Pulse: Icons: 10 Things You Should Know About Your Lifeguard
From the time Commodore Wilbert Longfellow set out to “waterproof America” by establishing the Red Cross lifesaving program in 1914 (he’d covered the waterfront for a Rhode Island newspaper and got tired of reporting on drownings), the lifeguard has been a pop culture icon. What’s the job really like? We asked two Jersey Shore vets: Jaime Kelly, 22, with the Ocean City Beach Patrol, and Matt Wolf, 21, an Avalon Beach Patrol lieutenant.
1 Forget all those Baywatch babes — far more David Hasselhoffs than Pamela Andersons guard our beaches. There are only 20 women on the 163-person Ocean City staff, and just 10 to 20 percent of the 95-member Avalon squad is female.
2 Average age? While there are a few seasoned veterans in their late 20s and early 30s, most of the lifeguards are high-school and college students.
3 Their hours and pay aren’t so different from those of their friends with office jobs. Most lifeguards at Avalon and Ocean City work nine-to-five five or six days a week, and start off making about $10 an hour.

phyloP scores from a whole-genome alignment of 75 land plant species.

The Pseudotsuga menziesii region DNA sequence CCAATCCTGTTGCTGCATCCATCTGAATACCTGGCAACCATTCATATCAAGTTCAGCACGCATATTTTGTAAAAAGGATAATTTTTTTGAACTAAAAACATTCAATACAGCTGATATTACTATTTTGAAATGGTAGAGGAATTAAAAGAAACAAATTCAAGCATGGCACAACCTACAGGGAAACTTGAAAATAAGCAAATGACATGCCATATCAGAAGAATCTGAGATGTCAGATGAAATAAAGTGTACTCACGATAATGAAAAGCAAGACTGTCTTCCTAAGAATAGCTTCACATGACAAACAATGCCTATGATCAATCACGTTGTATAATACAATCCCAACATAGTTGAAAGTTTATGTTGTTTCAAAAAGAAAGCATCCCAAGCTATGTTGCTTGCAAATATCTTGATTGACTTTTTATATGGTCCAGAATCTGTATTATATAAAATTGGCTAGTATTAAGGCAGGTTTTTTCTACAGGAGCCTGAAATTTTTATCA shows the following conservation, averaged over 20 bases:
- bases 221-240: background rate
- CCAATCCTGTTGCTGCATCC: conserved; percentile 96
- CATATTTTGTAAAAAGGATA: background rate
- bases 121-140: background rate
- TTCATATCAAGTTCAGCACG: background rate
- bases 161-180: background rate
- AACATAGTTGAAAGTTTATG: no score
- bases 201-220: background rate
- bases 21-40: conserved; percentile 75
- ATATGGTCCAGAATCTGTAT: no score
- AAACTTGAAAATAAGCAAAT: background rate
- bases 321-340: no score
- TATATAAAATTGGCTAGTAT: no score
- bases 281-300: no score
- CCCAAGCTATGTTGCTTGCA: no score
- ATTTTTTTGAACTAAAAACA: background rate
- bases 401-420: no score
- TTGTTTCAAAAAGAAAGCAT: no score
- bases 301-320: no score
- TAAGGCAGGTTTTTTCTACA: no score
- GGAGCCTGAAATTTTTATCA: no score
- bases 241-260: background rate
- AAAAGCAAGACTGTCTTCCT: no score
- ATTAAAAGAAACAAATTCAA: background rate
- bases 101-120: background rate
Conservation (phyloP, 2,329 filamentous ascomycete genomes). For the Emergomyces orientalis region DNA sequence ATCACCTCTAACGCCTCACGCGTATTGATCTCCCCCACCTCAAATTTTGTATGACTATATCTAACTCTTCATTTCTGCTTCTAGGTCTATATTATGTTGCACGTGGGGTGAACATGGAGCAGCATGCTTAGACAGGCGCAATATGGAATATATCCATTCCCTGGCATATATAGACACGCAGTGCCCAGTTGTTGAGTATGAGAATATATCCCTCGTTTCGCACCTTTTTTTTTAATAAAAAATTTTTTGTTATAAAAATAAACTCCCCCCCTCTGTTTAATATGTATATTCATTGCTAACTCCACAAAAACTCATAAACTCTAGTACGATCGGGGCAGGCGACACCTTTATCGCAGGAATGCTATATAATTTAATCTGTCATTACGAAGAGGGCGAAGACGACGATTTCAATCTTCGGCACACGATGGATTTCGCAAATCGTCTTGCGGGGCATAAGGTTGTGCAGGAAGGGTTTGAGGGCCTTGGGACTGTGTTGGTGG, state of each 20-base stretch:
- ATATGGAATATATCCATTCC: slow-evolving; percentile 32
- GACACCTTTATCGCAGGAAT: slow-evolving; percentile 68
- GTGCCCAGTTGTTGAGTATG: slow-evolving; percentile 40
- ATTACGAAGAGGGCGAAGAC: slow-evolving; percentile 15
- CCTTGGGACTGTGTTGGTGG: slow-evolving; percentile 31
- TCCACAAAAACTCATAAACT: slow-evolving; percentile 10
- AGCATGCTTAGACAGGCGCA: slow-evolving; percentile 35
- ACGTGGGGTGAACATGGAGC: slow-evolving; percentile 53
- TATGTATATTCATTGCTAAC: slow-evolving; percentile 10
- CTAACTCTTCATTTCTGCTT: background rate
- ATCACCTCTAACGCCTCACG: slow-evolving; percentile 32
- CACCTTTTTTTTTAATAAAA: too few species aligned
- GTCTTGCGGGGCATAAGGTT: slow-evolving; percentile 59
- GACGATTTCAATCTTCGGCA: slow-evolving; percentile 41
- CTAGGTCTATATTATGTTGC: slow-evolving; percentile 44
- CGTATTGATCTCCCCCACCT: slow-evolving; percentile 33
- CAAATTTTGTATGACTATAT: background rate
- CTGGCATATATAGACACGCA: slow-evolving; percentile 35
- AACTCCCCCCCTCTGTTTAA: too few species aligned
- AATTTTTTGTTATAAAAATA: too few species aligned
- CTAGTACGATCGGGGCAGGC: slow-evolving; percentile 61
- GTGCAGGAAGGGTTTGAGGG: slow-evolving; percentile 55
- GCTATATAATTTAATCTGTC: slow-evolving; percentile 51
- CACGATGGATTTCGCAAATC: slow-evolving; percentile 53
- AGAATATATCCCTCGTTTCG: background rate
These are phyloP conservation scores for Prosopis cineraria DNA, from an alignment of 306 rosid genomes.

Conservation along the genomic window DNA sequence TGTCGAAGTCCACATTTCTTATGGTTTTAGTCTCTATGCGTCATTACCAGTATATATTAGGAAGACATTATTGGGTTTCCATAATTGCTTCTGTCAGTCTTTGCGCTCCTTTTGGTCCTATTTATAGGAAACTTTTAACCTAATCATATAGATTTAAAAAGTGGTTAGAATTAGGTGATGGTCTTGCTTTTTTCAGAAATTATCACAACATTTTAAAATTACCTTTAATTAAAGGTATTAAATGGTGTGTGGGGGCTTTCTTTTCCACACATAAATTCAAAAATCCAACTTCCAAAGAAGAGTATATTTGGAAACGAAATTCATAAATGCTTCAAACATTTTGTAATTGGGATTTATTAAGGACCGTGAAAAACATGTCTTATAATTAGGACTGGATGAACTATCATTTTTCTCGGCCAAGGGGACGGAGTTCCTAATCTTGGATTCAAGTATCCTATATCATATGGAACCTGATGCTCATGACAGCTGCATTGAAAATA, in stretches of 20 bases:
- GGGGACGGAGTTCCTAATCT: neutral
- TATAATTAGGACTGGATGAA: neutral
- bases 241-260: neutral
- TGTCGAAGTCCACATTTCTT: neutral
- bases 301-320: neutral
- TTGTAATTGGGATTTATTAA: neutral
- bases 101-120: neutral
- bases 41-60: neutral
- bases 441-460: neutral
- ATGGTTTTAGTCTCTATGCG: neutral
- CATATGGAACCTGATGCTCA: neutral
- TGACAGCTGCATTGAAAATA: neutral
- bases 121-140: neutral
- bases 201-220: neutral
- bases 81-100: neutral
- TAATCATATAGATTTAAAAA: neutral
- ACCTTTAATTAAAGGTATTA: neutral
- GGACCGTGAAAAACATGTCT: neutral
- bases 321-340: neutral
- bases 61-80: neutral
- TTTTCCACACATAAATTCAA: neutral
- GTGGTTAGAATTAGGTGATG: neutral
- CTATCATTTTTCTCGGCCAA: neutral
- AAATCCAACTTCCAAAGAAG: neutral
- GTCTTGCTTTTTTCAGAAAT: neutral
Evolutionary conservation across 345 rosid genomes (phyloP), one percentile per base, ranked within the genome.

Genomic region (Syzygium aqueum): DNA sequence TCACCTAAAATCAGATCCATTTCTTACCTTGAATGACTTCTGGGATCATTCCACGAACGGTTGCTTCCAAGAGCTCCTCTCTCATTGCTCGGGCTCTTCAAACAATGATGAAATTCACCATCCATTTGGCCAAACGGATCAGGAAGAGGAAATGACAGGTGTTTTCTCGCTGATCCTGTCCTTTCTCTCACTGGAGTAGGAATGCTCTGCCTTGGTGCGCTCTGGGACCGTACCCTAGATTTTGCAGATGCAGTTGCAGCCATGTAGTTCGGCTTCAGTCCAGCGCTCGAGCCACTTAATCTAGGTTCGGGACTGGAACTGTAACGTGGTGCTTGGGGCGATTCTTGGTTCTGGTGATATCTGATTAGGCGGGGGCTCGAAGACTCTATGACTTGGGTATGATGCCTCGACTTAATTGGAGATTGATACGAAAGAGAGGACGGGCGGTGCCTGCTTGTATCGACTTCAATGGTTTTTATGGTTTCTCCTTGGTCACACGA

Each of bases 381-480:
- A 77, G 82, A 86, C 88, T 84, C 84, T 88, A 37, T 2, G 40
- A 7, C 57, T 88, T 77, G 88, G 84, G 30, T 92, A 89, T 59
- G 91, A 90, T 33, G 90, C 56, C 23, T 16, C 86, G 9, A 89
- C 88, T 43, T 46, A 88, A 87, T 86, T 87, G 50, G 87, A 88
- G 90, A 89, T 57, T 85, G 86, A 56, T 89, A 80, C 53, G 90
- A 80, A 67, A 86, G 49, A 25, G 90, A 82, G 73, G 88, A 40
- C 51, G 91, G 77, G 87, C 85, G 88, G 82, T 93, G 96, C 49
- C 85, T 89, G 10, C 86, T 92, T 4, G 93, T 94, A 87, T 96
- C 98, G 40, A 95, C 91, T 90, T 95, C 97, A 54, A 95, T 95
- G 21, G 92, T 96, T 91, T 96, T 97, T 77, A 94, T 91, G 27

4 Avalon guards saved some 400 swimmers last summer. Most at risk? Kids on rafts and boogie boards. “If the wind’s blowing, they just float away really easily,” Kelly says.
5 Kelly also says it’s “pretty easy” to tell the difference between a real emergency and horseplay: “When people are in trouble, they look at you.”
6 Lifeguard wannabes must be ready to outswim and outrun the competition. In Ocean City, there are usually only 20 spots available for the 80 or so hopefuls who try out each year.
7 Once they get the gig, guards aren’t eager to give it up. Area kids and beach aficionados often work for as many as seven or eight summers.
8 Avalon lifeguards are expected to work out every morning for their first two weeks on the job, “to make sure everyone’s in shape,” Wolf says. In Ocean City, most lifeguards hit the gym when they finish their shifts.
9 Both Avalon and Ocean City offer their patrol members complimentary sunscreen (SPFs 30 and 35, respectively). Avalon goes through 52 quarts each summer; Ocean City burns up 84 quarts.
10 At both beaches, there are always at least two people on the stand. “If you get somebody who’s not a good conversationalist, you’re out of luck,” Kelly says.